The determination of the spectral radius is mostly unsuitable for practical use, which is why more convenient criteria can be found via the sufficient condition that a matrix standard of the process matrix must be less than 1. This matrix norm is at the same time the contraction constant in the sense of Banach's fixed point theorem.
In the event that both and are "small" matrices with regard to the selected matrix norm, there is the following estimate of the matrix norm for (see Neumann series for the first factor):
The last expression is also less than 1. Although the convergence condition is that of the Jacobi method, the estimate of the contraction constant of the GaussSeidel method obtained in this way is always less than or equal to the corresponding estimate of the contraction constant of the Jacobi method.
The simplest and most common adequate convergence criterion of the diagonal dominance results for the supremum norm of the vectors and the row sum norm as the associated induced matrix norm . It requires the line sum criterion to be met, i.e. the inequality
 for .
The greater the smallest difference between the right and left sides of the inequality, the faster the method converges. One can try to increase this difference by interchanging rows and columns, i. H. by renumbering the rows and columns. One can, for example, strive to bring the elements of the matrix with the largest amount to the diagonal. The line interchanges must of course also be carried out on the righthand side of the equation system.
Applications
The method is unsuitable for modern applications such as the solution of large, sparse systems of equations that originate from the discretization of partial differential equations . However, it is used with success as a preconditioner in Krylow subspace processes or as a straightener in multigrid processes.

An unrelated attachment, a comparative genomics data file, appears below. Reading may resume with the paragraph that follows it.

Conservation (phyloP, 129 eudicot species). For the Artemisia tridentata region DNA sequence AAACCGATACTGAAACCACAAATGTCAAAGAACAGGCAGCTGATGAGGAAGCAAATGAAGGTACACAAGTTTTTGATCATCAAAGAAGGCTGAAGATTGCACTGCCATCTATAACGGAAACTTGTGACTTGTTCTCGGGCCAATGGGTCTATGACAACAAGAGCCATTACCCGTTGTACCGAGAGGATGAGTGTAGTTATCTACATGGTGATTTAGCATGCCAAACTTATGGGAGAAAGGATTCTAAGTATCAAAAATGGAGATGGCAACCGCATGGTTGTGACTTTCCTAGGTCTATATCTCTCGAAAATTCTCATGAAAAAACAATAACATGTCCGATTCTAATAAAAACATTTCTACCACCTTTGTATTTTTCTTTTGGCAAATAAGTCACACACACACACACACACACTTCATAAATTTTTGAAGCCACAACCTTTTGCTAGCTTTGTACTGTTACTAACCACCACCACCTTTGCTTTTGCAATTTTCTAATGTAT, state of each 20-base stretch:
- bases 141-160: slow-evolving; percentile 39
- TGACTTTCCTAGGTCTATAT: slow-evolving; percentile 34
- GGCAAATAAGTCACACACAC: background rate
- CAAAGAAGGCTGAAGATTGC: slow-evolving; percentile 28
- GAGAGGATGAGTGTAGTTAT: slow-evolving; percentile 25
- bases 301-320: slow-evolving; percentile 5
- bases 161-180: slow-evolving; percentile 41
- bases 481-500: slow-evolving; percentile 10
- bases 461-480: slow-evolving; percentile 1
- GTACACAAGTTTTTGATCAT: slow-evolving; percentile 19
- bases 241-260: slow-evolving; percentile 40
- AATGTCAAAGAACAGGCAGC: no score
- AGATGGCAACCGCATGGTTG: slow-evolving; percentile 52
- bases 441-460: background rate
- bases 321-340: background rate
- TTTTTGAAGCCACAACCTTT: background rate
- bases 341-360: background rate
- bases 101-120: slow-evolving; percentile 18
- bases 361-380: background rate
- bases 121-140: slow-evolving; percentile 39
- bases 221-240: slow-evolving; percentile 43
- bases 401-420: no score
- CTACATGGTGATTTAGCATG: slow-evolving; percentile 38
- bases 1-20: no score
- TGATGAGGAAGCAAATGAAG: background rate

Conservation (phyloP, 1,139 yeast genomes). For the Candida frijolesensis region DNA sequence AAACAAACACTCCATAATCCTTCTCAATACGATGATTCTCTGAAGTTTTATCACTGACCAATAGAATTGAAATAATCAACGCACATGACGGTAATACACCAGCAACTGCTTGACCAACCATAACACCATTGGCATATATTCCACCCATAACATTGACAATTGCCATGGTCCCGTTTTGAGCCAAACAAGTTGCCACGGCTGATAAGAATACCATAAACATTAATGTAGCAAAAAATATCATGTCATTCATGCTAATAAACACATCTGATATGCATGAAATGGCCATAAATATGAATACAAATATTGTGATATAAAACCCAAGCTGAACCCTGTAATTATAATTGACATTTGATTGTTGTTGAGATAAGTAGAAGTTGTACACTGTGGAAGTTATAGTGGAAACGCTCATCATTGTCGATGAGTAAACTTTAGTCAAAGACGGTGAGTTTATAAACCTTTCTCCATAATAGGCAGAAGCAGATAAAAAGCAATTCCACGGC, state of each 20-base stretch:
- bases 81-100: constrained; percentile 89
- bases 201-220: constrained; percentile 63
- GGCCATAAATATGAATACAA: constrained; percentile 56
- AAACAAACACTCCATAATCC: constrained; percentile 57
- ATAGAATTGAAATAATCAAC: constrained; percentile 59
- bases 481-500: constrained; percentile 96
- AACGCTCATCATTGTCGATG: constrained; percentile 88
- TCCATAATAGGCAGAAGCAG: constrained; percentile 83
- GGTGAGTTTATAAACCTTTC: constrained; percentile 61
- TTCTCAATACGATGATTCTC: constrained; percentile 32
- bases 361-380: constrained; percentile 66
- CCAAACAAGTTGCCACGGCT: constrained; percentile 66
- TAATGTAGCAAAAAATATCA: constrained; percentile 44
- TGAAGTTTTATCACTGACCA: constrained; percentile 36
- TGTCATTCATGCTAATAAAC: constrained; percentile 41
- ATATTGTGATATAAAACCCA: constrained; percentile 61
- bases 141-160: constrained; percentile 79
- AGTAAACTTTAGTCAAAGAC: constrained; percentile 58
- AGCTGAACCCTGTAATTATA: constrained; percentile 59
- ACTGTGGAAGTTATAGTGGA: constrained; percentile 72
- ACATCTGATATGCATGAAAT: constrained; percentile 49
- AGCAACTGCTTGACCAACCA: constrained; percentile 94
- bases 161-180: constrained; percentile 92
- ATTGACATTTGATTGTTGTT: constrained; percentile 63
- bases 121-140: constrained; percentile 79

Extension to nonlinear systems of equations
The idea of the GaussSeidel method can be extended to nonlinear systems of equations with a multidimensional nonlinear function . As in the linear case, in the th step the th equation is solved with respect to the th variable, using the previous approximate value for the other variables and the previously calculated new value for the previous variables:
 For k = 1, ... until convergence
 For i = 1, ..., n :
 Dissolve after .
 For i = 1, ..., n :
Here, solving is usually to be understood as the application of a further iterative method to solve nonlinear equations. In order to distinguish this method from the GaußSeidel method for linear systems of equations, the GaußSeidel process is often used . The convergence of the process follows from Banach's Fixed Point Theorem again as linear.
literature
 A. Meister: Numerics of linear systems of equations , 2nd edition, Vieweg 2005, ISBN 3528131357
 R. Barrett et al .: Templates for the Solution of Linear Systems: Building Blocks for Iterative Methods , 2nd Edition, SIAM Philadelphia, 1994
 WC Rheinboldt: Methods for Solving Systems of Nonlinear Equations , 2nd edition, SIAM, 1998, ISBN 089871415X